AURORA, Colo. — Across the world, more than 80,000 people have been infected by the novel coronavirus and at least 2,700 people have died from the disease.
Here in Colorado, people aren't wasting any time and are being pro-active to avoid catching the virus.
On her last day on the job before retiring from Ace Hardware, Nancy Conte said she's never seen anything like the response the coronavirus has received from concerned residents.
"The wall has been emptied, everyone has come in and bought all of our dust masks," Conte said, adding they aren't expected to receive more dust masks until April.
"I think people are just paranoid about the virus," Conte said.
Michelle Barron, the director of infection prevention at UCHealth, said symptoms of the virus are similar to those of the flu or a cold.
"People who are older are probably being affected and have more issues with this. Children are actually disproportionately not affected by this, which is a little unusual for most viruses and anybody with kids knows, kids get viruses all the time," Barron said.
Barron compares preparing for the possibility of the coronavirus spreading in Colorado to a winter storm.
"Just be smart about preparation. It doesn’t mean you have to hide in your basement and hope everything goes away," said Barron. "Just be practical; what would you do if a snowstorm was coming? Think in that sort of same context."
One of the most important measures people can take is to wash their hands and avoid touching your face. If you feel sick, doctors recommend treating your symptoms the same why you would for the flu or a cold. If your symptoms get worse, seek medical help.
Eagle County health officials said Tuesday they have stepped up precautions should the virus makes its way to the county.
“Our biggest concern is slowing down the spread of the disease when it occurs in our county. At that time we will ask patients that believe they might have COVID-19 to please stay home and call their healthcare provider to discuss their symptoms and need for medical care," Eagle County health officials said in a statement.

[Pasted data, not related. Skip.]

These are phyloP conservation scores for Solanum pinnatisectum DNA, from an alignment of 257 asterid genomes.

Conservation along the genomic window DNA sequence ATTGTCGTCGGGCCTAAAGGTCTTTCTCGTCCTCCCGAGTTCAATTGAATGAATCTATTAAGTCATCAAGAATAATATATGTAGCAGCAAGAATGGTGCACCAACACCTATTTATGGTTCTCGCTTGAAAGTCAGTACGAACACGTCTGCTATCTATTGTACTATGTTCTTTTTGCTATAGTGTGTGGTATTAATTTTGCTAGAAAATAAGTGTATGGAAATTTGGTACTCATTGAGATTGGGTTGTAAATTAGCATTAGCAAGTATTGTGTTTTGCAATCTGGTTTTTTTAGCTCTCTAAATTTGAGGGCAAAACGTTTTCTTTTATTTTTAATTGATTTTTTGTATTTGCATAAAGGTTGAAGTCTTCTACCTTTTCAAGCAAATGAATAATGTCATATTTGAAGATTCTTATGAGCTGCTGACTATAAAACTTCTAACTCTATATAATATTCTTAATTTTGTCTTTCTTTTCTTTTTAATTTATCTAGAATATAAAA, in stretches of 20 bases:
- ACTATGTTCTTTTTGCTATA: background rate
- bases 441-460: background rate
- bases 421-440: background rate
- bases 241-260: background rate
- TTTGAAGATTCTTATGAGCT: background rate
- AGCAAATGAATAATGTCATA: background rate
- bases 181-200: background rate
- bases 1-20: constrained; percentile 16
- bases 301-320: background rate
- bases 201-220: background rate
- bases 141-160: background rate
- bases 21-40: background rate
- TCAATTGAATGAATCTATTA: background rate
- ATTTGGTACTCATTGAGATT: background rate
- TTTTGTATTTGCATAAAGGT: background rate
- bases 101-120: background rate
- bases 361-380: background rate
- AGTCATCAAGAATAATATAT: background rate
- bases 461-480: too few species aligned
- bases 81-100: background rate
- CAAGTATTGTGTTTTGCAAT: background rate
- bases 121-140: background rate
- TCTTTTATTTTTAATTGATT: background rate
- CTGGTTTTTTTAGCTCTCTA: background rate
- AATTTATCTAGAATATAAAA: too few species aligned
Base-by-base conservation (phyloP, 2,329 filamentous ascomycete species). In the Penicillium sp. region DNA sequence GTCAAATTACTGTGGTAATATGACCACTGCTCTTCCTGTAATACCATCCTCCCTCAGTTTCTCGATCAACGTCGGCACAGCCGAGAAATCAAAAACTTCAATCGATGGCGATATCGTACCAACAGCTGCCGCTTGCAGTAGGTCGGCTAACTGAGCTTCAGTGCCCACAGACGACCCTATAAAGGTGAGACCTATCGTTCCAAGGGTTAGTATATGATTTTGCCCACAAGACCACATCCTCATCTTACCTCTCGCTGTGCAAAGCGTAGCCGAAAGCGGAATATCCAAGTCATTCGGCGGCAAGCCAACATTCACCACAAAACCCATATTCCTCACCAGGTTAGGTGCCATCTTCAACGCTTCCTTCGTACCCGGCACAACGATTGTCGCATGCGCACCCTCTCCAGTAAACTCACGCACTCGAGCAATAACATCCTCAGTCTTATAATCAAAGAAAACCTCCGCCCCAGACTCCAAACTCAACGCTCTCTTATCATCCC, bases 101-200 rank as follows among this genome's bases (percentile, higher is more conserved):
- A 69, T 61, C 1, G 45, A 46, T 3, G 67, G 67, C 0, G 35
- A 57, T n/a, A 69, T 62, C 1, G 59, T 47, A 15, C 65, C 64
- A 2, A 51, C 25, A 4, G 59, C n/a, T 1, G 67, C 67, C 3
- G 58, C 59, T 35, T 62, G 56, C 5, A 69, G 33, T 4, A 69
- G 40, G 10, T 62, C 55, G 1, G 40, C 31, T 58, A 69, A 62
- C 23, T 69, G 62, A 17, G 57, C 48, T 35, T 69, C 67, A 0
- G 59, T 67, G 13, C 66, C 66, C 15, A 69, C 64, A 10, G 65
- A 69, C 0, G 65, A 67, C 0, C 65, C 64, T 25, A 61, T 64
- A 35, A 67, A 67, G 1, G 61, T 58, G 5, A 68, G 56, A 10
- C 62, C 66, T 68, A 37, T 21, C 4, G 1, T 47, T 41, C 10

In a statement also released Tuesday, Sen. Michael Bennet, D-CO, blasted the Trump administration for what he called a "pitiful" response to the global health emergency after the president only asked $1.8 billion in supplemental funds to address the disease.
"To make matters worse, President Trump has left critical positions sitting empty at the very agencies charged with protecting our national security and public health. The Trump Administration must treat this emerging threat with the urgency it demands," Bennet said.
Hours before President Trump appointed Vice President Mike Pence to lead the government's response to coronavirus, Rep. Diana DeGette, D-CO, also blasted the Trump administration for lacking a clear chain-of-command in response to the virus.
DeGette and others are pushing to provide U.S. public health agencies with an additional $6.5 billion in emergency funding to fight the virus, while the top Republican in the House, Rep. Kevin McCarthy, said he was willing to back a proposal to provide an additional $4.5 billion in emergency spending, according to a news release.
Locally, Denver Public Schools officials said in a news release Wednesday that they are actively communicating with the Denver Department of Public Health and Environment (CDPHE) and the state department of public health in regards to COVID-19.
"We are still taking this health threat very seriously, continuing to monitor schools for outbreaks, and regularly disinfecting schools during and after school hours," DPS officials said in a stateament.
They also urged parents to not send their kids to school if they fall ill.